Autonomous prototype fitted with cutting-edge technology to master urban
traffic scenarios in competitive conditions
WOLFSBURG, Germany, June 25 /CNW/ - One of the world's most
unconventional car races gets underway on 3 November: the 2007 DARPA(*) Urban
Challenge. A variety of teams will be entering their "smart" vehicles on a
course covering 60 miles of unknown territory and designed to simulate urban
driving conditions - the aim being to post the fastest time while, of course,
observing traffic regulations. This requires participating vehicles to merge
into traffic, cross roundabouts and negotiate busy intersections. No drivers
are permitted, meaning that all cars are navigated and driven by computers.
This year's Urban Challenge will see Volkswagen entering a customised Passat -
built by Volkswagen's research department and its California-based Electronic
Research Laboratory (ERL) with the assistance of Stanford University.
The Passat "Junior" - named in tribute to Stanford University founder
Leland Stanford Jnr. - is fitted with electromechanical power steering, an
electric accelerator pedal, a Direct Shift Gearbox (DSG) and an electric
handbrake. Volkswagen of America's Electronic Research Laboratory modified
these electric systems and the brakes to make the vehicle 100%
computer-controlled. Custom-made mountings for the array of sophisticated
sensors were likewise designed and built by the ERL. The vehicle's "brain"
comprises Intel Core 2 Duo processors featuring two multiple-processing units
per chip. Together with software developed at Stanford University's Artificial
Intelligence Laboratory, the vehicle will be genuinely autonomous.
"After our victory at the last DARPA Grand Challenge, Volkswagen is
excited to join the 2007 DARPA Urban Challenge. We see an opportunity to
further advance intelligent technologies for use in passenger vehicles of the
future. The features developed for the Urban Challenge will ultimately make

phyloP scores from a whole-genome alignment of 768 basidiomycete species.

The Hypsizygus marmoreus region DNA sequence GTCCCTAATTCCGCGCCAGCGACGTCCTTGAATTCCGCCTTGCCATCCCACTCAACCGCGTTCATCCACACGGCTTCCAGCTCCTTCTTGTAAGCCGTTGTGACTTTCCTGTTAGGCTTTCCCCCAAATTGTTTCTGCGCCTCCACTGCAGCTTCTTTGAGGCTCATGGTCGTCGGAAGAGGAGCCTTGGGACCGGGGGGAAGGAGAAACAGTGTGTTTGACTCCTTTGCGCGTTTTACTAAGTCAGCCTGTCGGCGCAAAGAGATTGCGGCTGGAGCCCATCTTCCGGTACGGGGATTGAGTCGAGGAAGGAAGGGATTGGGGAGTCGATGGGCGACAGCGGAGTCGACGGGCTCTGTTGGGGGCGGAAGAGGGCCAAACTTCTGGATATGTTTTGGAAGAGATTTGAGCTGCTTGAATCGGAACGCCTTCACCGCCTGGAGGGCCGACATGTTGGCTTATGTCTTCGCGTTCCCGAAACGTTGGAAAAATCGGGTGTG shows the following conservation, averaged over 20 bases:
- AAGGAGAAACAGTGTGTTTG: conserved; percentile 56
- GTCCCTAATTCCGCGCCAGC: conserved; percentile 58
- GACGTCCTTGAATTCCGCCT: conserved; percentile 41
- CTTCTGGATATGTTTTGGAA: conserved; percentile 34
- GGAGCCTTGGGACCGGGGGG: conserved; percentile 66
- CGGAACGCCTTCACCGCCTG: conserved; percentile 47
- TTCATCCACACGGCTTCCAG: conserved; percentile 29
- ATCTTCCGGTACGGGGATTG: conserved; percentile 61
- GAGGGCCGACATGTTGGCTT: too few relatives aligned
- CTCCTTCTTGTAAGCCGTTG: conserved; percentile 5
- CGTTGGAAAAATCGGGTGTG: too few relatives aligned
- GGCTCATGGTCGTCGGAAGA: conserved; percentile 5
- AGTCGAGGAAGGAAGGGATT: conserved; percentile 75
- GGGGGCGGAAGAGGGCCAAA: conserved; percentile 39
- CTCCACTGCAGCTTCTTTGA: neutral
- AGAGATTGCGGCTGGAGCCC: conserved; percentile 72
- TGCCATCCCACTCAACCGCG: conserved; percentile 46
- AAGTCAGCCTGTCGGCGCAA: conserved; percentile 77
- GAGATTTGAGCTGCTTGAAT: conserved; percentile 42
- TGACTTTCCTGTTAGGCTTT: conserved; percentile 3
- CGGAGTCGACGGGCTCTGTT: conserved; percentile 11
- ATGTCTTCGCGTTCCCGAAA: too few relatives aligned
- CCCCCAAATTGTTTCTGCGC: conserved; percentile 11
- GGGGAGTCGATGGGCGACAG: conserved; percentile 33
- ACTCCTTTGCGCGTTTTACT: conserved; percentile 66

driving safer and more enjoyable in today's increasingly dense traffic",
explains Dr. Burkhard Huhnke, head of Volkswagen's Electronic Research
Laboratory. And he adds: "In the fuel-efficient diesel-powered Passat we have
the perfect car for this challenge, just as our Touareg 'Stanley' was for its
2005 Grand Challenge triumph."
Volkswagen won the 2005 DARPA Grand Challenge with a Touareg TDI by the
name of Stanley. Using onboard sensors and navigation features, Stanley
defeated 22 other unmanned vehicles in a demanding 132-mile championship race
taking in rough desert roads, mountain passes, dried-up lakes and tunnels.
Stanley completed the race without a single glitch, posting a winning time of
six hours and 54 minutes.
The Electronic Research Laboratory
Since its foundation in 1998, Volkswagen of America's Electronic Research
Laboratory (ERL) has focussed its work on providing customers with smarter
vehicles sooner. This involves identifying new technologies and accelerating
their development for future vehicle production. Based in Palo Alto,
California, the ERL is the only Volkswagen facility of its kind in North
America. Its location at the heart of Silicon Valley enables Volkswagen to
work directly with the world's leading high-tech companies and start-ups.
These partnerships put the ERL in a position to plan and develop innovative
features and applications that are then integrated into Volkswagen vehicles
for analysis and testing purposes. Further details concerning the Electronic
Research Laboratory are available at www.vwerl.com.
(*) (DARPA - Defense Advance Research Projects Agency, an organisation of
the United States Department of Defense)
Note: This text can also be found in our press database:
For further information:
For further information: Volkswagen Communications, Product
Communications, Harthmuth Hoffmann, Tel.: +49(0)5361-928699, Fax:
+49(0)5361-921952, e-mail: email@example.com